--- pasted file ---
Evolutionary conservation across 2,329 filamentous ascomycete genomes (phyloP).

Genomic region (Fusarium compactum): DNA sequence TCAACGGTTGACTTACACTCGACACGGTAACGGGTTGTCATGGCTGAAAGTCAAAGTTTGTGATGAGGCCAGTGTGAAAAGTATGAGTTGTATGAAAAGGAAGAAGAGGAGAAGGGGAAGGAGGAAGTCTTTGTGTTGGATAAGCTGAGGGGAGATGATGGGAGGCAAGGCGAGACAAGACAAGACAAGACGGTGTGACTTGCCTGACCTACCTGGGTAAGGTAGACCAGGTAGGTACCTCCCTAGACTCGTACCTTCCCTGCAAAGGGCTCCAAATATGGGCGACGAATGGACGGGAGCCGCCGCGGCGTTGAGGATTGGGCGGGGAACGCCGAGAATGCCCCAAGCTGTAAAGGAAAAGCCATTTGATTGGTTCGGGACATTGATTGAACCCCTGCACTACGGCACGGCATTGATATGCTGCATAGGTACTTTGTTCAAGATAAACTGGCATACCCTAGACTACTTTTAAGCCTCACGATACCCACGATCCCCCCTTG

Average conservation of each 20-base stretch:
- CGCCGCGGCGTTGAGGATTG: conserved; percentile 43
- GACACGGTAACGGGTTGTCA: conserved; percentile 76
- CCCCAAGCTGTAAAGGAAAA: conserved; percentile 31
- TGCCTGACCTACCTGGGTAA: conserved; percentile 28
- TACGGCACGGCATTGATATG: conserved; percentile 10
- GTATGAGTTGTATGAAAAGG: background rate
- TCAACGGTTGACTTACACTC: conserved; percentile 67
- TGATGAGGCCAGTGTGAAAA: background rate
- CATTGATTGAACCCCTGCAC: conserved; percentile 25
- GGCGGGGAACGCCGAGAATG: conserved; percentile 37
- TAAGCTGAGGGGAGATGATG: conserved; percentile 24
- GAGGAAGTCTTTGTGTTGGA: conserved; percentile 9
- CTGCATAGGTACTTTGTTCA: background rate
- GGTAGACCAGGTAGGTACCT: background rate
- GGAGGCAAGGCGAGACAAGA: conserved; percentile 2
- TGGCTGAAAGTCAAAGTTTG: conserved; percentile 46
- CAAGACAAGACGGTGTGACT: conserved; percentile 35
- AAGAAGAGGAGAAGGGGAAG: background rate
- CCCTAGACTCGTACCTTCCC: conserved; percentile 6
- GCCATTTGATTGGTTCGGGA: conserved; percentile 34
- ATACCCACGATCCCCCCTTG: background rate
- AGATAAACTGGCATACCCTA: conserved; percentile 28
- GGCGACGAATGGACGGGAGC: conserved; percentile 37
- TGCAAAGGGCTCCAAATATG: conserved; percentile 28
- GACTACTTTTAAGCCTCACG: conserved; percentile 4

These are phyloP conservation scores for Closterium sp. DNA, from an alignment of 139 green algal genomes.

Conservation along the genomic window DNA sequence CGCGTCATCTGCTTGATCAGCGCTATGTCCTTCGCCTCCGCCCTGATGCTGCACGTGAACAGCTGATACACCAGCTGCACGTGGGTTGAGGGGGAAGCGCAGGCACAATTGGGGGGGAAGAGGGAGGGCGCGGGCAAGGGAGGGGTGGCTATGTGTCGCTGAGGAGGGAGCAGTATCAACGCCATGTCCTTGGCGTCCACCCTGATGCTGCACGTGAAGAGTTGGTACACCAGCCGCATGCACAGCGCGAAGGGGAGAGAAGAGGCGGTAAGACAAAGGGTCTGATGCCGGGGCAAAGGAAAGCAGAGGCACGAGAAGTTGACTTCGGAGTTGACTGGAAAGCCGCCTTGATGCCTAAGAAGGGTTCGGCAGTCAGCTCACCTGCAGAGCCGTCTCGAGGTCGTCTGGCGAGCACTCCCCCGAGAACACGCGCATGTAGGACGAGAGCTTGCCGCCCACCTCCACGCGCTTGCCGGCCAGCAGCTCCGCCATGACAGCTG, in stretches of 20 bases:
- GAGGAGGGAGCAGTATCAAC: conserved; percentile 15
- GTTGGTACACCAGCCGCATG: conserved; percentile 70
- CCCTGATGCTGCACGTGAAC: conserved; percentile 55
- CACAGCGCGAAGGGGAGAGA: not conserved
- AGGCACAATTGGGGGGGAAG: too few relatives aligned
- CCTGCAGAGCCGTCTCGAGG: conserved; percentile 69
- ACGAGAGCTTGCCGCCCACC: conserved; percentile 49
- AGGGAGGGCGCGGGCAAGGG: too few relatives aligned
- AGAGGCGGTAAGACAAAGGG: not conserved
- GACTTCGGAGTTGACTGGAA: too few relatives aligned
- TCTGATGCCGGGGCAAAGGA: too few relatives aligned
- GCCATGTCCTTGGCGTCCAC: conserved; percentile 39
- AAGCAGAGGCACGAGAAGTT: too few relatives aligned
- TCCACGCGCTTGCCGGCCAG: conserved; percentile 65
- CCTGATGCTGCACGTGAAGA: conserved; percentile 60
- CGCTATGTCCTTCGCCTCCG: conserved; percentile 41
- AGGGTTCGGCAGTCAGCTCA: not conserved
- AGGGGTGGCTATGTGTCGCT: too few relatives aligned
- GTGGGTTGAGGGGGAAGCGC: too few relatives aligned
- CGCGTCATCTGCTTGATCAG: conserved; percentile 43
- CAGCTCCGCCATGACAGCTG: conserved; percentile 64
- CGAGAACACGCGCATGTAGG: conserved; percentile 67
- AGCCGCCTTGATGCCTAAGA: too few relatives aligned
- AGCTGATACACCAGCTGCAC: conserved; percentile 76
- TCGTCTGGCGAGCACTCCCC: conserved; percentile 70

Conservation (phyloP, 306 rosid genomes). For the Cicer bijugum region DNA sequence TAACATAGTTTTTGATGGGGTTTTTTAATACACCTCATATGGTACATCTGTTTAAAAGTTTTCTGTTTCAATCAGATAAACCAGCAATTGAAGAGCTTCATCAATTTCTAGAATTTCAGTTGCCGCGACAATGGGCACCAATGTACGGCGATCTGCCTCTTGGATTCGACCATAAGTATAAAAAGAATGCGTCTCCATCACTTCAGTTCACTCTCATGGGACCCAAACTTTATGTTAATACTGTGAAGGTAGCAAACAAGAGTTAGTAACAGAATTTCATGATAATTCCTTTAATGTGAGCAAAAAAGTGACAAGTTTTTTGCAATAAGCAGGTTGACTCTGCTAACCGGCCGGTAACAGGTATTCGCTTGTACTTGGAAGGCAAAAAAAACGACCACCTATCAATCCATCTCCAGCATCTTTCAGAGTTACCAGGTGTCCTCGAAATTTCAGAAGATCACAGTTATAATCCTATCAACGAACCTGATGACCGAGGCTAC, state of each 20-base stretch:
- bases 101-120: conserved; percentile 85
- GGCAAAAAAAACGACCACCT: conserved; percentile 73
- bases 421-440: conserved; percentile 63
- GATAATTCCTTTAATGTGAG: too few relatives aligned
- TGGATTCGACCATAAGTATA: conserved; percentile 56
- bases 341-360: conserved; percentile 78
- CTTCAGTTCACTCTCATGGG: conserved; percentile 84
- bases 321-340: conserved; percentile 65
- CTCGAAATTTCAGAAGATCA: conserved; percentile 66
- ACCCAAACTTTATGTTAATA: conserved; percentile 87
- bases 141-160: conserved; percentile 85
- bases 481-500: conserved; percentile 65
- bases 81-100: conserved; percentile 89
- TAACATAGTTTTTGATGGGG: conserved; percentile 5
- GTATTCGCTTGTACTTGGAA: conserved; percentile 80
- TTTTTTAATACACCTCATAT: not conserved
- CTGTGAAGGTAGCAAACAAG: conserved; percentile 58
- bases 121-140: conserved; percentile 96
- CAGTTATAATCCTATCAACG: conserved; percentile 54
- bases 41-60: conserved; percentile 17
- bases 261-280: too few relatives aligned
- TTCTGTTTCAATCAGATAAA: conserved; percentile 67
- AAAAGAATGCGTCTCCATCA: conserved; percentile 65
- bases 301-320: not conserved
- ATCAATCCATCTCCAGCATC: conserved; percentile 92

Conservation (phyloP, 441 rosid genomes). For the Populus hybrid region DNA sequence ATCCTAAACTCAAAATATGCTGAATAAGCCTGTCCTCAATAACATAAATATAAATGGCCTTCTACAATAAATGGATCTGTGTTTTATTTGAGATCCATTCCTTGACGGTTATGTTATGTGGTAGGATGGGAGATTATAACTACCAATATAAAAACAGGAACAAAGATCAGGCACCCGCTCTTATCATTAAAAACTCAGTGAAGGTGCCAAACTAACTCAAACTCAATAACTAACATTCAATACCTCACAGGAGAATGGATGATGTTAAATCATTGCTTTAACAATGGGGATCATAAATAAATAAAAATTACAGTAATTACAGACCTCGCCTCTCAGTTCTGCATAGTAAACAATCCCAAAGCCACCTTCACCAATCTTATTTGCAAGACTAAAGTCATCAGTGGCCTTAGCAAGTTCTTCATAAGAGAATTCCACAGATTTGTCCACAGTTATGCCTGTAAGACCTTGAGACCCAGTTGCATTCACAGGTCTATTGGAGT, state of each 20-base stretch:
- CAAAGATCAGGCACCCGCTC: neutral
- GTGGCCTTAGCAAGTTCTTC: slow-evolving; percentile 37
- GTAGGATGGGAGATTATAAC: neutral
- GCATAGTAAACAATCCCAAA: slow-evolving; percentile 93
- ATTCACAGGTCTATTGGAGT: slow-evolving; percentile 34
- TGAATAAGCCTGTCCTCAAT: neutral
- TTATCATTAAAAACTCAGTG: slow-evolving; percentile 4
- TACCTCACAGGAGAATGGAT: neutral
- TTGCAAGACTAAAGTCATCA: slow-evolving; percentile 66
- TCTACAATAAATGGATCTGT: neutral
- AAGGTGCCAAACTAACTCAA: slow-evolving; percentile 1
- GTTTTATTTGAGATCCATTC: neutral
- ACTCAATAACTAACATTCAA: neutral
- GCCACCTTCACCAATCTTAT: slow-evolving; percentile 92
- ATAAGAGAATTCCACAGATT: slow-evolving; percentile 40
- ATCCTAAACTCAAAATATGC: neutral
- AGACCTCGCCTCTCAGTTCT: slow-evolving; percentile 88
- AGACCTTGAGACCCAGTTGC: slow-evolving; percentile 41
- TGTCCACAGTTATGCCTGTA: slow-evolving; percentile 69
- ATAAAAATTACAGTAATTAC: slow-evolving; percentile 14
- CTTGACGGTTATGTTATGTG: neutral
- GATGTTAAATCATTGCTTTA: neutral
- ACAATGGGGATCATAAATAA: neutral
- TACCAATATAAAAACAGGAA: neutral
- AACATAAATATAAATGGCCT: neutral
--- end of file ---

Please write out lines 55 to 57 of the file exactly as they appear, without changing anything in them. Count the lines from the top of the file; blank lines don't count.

- TCGTCTGGCGAGCACTCCCC: conserved; percentile 70

Conservation (phyloP, 306 rosid genomes). For the Cicer bijugum region DNA sequence TAACATAGTTTTTGATGGGGTTTTTTAATACACCTCATATGGTACATCTGTTTAAAAGTTTTCTGTTTCAATCAGATAAACCAGCAATTGAAGAGCTTCATCAATTTCTAGAATTTCAGTTGCCGCGACAATGGGCACCAATGTACGGCGATCTGCCTCTTGGATTCGACCATAAGTATAAAAAGAATGCGTCTCCATCACTTCAGTTCACTCTCATGGGACCCAAACTTTATGTTAATACTGTGAAGGTAGCAAACAAGAGTTAGTAACAGAATTTCATGATAATTCCTTTAATGTGAGCAAAAAAGTGACAAGTTTTTTGCAATAAGCAGGTTGACTCTGCTAACCGGCCGGTAACAGGTATTCGCTTGTACTTGGAAGGCAAAAAAAACGACCACCTATCAATCCATCTCCAGCATCTTTCAGAGTTACCAGGTGTCCTCGAAATTTCAGAAGATCACAGTTATAATCCTATCAACGAACCTGATGACCGAGGCTAC, state of each 20-base stretch:
- bases 101-120: conserved; percentile 85